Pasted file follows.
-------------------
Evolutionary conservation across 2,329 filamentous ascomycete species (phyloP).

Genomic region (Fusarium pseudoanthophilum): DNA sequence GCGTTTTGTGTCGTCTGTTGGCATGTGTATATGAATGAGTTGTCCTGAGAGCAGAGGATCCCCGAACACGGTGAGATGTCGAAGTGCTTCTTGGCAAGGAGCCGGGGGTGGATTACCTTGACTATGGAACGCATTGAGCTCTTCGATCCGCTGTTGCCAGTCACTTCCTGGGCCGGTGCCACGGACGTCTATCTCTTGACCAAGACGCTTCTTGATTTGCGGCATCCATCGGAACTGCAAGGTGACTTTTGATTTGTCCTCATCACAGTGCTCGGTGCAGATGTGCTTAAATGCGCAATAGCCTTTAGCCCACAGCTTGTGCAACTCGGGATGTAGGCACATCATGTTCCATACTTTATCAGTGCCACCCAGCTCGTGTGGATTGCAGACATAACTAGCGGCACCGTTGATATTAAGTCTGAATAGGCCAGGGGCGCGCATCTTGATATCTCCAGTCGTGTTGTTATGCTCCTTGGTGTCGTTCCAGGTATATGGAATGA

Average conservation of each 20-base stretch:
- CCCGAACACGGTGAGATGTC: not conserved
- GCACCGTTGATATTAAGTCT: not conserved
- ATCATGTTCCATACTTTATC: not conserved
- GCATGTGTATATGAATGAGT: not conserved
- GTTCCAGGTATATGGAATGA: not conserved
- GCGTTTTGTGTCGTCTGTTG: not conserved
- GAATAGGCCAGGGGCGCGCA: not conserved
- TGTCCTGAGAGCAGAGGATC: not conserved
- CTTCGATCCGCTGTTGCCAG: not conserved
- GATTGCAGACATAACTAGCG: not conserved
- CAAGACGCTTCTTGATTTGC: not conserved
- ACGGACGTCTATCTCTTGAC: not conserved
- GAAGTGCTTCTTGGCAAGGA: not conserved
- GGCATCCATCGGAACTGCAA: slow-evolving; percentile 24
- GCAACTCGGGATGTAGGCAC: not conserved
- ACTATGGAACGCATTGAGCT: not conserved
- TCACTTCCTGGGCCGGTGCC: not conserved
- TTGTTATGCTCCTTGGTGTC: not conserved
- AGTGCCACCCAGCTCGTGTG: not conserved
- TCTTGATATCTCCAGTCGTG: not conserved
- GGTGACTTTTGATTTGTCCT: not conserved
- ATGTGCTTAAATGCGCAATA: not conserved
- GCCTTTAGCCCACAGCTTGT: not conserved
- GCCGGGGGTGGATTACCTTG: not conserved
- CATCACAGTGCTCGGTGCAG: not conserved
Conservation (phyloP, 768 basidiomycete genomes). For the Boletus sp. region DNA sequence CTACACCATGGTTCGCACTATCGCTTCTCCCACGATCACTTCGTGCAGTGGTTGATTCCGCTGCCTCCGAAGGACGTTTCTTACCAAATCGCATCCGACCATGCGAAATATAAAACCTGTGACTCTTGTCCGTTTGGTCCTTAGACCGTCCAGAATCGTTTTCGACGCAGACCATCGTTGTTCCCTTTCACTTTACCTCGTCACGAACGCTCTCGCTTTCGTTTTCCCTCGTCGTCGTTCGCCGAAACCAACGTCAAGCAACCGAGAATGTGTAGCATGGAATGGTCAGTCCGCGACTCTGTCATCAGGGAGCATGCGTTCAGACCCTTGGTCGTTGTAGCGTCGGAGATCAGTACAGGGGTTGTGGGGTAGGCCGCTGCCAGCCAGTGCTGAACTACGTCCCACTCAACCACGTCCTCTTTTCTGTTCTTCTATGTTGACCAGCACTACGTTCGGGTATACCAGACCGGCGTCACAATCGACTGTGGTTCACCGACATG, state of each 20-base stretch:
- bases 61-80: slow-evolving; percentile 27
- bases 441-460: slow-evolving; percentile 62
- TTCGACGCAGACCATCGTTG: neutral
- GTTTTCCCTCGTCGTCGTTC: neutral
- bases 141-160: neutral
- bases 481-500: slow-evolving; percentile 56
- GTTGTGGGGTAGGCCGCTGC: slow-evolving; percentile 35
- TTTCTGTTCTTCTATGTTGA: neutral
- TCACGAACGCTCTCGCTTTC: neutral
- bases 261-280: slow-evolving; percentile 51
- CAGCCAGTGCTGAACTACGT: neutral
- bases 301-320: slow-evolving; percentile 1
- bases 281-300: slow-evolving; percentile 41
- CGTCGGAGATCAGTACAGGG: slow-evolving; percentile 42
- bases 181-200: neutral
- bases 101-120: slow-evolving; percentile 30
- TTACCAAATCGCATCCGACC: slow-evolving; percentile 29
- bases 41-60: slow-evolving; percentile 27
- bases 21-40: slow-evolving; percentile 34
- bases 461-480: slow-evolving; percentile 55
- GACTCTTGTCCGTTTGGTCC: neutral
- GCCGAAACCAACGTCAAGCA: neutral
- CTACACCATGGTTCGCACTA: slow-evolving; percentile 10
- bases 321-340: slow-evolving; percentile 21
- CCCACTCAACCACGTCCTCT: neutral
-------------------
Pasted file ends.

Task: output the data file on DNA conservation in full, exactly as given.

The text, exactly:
Evolutionary conservation across 2,329 filamentous ascomycete species (phyloP).

Genomic region (Fusarium pseudoanthophilum): DNA sequence GCGTTTTGTGTCGTCTGTTGGCATGTGTATATGAATGAGTTGTCCTGAGAGCAGAGGATCCCCGAACACGGTGAGATGTCGAAGTGCTTCTTGGCAAGGAGCCGGGGGTGGATTACCTTGACTATGGAACGCATTGAGCTCTTCGATCCGCTGTTGCCAGTCACTTCCTGGGCCGGTGCCACGGACGTCTATCTCTTGACCAAGACGCTTCTTGATTTGCGGCATCCATCGGAACTGCAAGGTGACTTTTGATTTGTCCTCATCACAGTGCTCGGTGCAGATGTGCTTAAATGCGCAATAGCCTTTAGCCCACAGCTTGTGCAACTCGGGATGTAGGCACATCATGTTCCATACTTTATCAGTGCCACCCAGCTCGTGTGGATTGCAGACATAACTAGCGGCACCGTTGATATTAAGTCTGAATAGGCCAGGGGCGCGCATCTTGATATCTCCAGTCGTGTTGTTATGCTCCTTGGTGTCGTTCCAGGTATATGGAATGA

Average conservation of each 20-base stretch:
- CCCGAACACGGTGAGATGTC: not conserved
- GCACCGTTGATATTAAGTCT: not conserved
- ATCATGTTCCATACTTTATC: not conserved
- GCATGTGTATATGAATGAGT: not conserved
- GTTCCAGGTATATGGAATGA: not conserved
- GCGTTTTGTGTCGTCTGTTG: not conserved
- GAATAGGCCAGGGGCGCGCA: not conserved
- TGTCCTGAGAGCAGAGGATC: not conserved
- CTTCGATCCGCTGTTGCCAG: not conserved
- GATTGCAGACATAACTAGCG: not conserved
- CAAGACGCTTCTTGATTTGC: not conserved
- ACGGACGTCTATCTCTTGAC: not conserved
- GAAGTGCTTCTTGGCAAGGA: not conserved
- GGCATCCATCGGAACTGCAA: slow-evolving; percentile 24
- GCAACTCGGGATGTAGGCAC: not conserved
- ACTATGGAACGCATTGAGCT: not conserved
- TCACTTCCTGGGCCGGTGCC: not conserved
- TTGTTATGCTCCTTGGTGTC: not conserved
- AGTGCCACCCAGCTCGTGTG: not conserved
- TCTTGATATCTCCAGTCGTG: not conserved
- GGTGACTTTTGATTTGTCCT: not conserved
- ATGTGCTTAAATGCGCAATA: not conserved
- GCCTTTAGCCCACAGCTTGT: not conserved
- GCCGGGGGTGGATTACCTTG: not conserved
- CATCACAGTGCTCGGTGCAG: not conserved
Conservation (phyloP, 768 basidiomycete genomes). For the Boletus sp. region DNA sequence CTACACCATGGTTCGCACTATCGCTTCTCCCACGATCACTTCGTGCAGTGGTTGATTCCGCTGCCTCCGAAGGACGTTTCTTACCAAATCGCATCCGACCATGCGAAATATAAAACCTGTGACTCTTGTCCGTTTGGTCCTTAGACCGTCCAGAATCGTTTTCGACGCAGACCATCGTTGTTCCCTTTCACTTTACCTCGTCACGAACGCTCTCGCTTTCGTTTTCCCTCGTCGTCGTTCGCCGAAACCAACGTCAAGCAACCGAGAATGTGTAGCATGGAATGGTCAGTCCGCGACTCTGTCATCAGGGAGCATGCGTTCAGACCCTTGGTCGTTGTAGCGTCGGAGATCAGTACAGGGGTTGTGGGGTAGGCCGCTGCCAGCCAGTGCTGAACTACGTCCCACTCAACCACGTCCTCTTTTCTGTTCTTCTATGTTGACCAGCACTACGTTCGGGTATACCAGACCGGCGTCACAATCGACTGTGGTTCACCGACATG, state of each 20-base stretch:
- bases 61-80: slow-evolving; percentile 27
- bases 441-460: slow-evolving; percentile 62
- TTCGACGCAGACCATCGTTG: neutral
- GTTTTCCCTCGTCGTCGTTC: neutral
- bases 141-160: neutral
- bases 481-500: slow-evolving; percentile 56
- GTTGTGGGGTAGGCCGCTGC: slow-evolving; percentile 35
- TTTCTGTTCTTCTATGTTGA: neutral
- TCACGAACGCTCTCGCTTTC: neutral
- bases 261-280: slow-evolving; percentile 51
- CAGCCAGTGCTGAACTACGT: neutral
- bases 301-320: slow-evolving; percentile 1
- bases 281-300: slow-evolving; percentile 41
- CGTCGGAGATCAGTACAGGG: slow-evolving; percentile 42
- bases 181-200: neutral
- bases 101-120: slow-evolving; percentile 30
- TTACCAAATCGCATCCGACC: slow-evolving; percentile 29
- bases 41-60: slow-evolving; percentile 27
- bases 21-40: slow-evolving; percentile 34
- bases 461-480: slow-evolving; percentile 55
- GACTCTTGTCCGTTTGGTCC: neutral
- GCCGAAACCAACGTCAAGCA: neutral
- CTACACCATGGTTCGCACTA: slow-evolving; percentile 10
- bases 321-340: slow-evolving; percentile 21
- CCCACTCAACCACGTCCTCT: neutral